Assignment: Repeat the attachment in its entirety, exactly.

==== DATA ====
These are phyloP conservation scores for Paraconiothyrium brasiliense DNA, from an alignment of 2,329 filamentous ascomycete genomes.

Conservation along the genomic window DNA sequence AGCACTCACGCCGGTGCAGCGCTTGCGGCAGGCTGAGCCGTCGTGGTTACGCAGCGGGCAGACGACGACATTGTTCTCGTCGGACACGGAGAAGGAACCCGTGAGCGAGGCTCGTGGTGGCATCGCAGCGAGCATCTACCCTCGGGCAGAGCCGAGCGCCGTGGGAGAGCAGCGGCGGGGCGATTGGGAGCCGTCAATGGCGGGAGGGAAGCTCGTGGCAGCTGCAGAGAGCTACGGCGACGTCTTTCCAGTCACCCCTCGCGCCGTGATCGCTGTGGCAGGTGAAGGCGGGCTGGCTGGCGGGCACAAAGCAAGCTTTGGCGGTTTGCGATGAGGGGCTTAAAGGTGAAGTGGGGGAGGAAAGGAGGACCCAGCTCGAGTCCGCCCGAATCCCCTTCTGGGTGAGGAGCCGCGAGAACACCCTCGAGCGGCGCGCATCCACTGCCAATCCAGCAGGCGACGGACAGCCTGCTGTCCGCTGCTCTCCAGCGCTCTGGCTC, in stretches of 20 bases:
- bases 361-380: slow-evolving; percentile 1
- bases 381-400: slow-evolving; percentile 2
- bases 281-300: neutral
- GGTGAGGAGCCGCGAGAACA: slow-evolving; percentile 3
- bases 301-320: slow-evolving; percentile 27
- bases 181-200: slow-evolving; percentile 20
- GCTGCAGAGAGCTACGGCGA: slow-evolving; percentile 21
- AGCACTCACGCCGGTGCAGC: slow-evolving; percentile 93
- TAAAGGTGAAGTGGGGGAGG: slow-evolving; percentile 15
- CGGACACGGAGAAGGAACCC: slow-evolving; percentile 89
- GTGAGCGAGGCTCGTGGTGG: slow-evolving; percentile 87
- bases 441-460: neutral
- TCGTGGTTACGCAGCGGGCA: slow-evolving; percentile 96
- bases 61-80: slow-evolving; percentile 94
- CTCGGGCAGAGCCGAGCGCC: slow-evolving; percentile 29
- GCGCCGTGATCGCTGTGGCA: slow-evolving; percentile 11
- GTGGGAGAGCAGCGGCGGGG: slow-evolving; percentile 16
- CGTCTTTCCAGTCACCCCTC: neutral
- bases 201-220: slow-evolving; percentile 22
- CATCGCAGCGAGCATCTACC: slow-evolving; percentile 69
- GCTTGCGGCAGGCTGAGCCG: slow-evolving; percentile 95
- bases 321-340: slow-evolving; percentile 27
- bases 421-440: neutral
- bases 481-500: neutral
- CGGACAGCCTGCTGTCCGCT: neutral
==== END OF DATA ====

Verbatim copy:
These are phyloP conservation scores for Paraconiothyrium brasiliense DNA, from an alignment of 2,329 filamentous ascomycete genomes.

Conservation along the genomic window DNA sequence AGCACTCACGCCGGTGCAGCGCTTGCGGCAGGCTGAGCCGTCGTGGTTACGCAGCGGGCAGACGACGACATTGTTCTCGTCGGACACGGAGAAGGAACCCGTGAGCGAGGCTCGTGGTGGCATCGCAGCGAGCATCTACCCTCGGGCAGAGCCGAGCGCCGTGGGAGAGCAGCGGCGGGGCGATTGGGAGCCGTCAATGGCGGGAGGGAAGCTCGTGGCAGCTGCAGAGAGCTACGGCGACGTCTTTCCAGTCACCCCTCGCGCCGTGATCGCTGTGGCAGGTGAAGGCGGGCTGGCTGGCGGGCACAAAGCAAGCTTTGGCGGTTTGCGATGAGGGGCTTAAAGGTGAAGTGGGGGAGGAAAGGAGGACCCAGCTCGAGTCCGCCCGAATCCCCTTCTGGGTGAGGAGCCGCGAGAACACCCTCGAGCGGCGCGCATCCACTGCCAATCCAGCAGGCGACGGACAGCCTGCTGTCCGCTGCTCTCCAGCGCTCTGGCTC, in stretches of 20 bases:
- bases 361-380: slow-evolving; percentile 1
- bases 381-400: slow-evolving; percentile 2
- bases 281-300: neutral
- GGTGAGGAGCCGCGAGAACA: slow-evolving; percentile 3
- bases 301-320: slow-evolving; percentile 27
- bases 181-200: slow-evolving; percentile 20
- GCTGCAGAGAGCTACGGCGA: slow-evolving; percentile 21
- AGCACTCACGCCGGTGCAGC: slow-evolving; percentile 93
- TAAAGGTGAAGTGGGGGAGG: slow-evolving; percentile 15
- CGGACACGGAGAAGGAACCC: slow-evolving; percentile 89
- GTGAGCGAGGCTCGTGGTGG: slow-evolving; percentile 87
- bases 441-460: neutral
- TCGTGGTTACGCAGCGGGCA: slow-evolving; percentile 96
- bases 61-80: slow-evolving; percentile 94
- CTCGGGCAGAGCCGAGCGCC: slow-evolving; percentile 29
- GCGCCGTGATCGCTGTGGCA: slow-evolving; percentile 11
- GTGGGAGAGCAGCGGCGGGG: slow-evolving; percentile 16
- CGTCTTTCCAGTCACCCCTC: neutral
- bases 201-220: slow-evolving; percentile 22
- CATCGCAGCGAGCATCTACC: slow-evolving; percentile 69
- GCTTGCGGCAGGCTGAGCCG: slow-evolving; percentile 95
- bases 321-340: slow-evolving; percentile 27
- bases 421-440: neutral
- bases 481-500: neutral
- CGGACAGCCTGCTGTCCGCT: neutral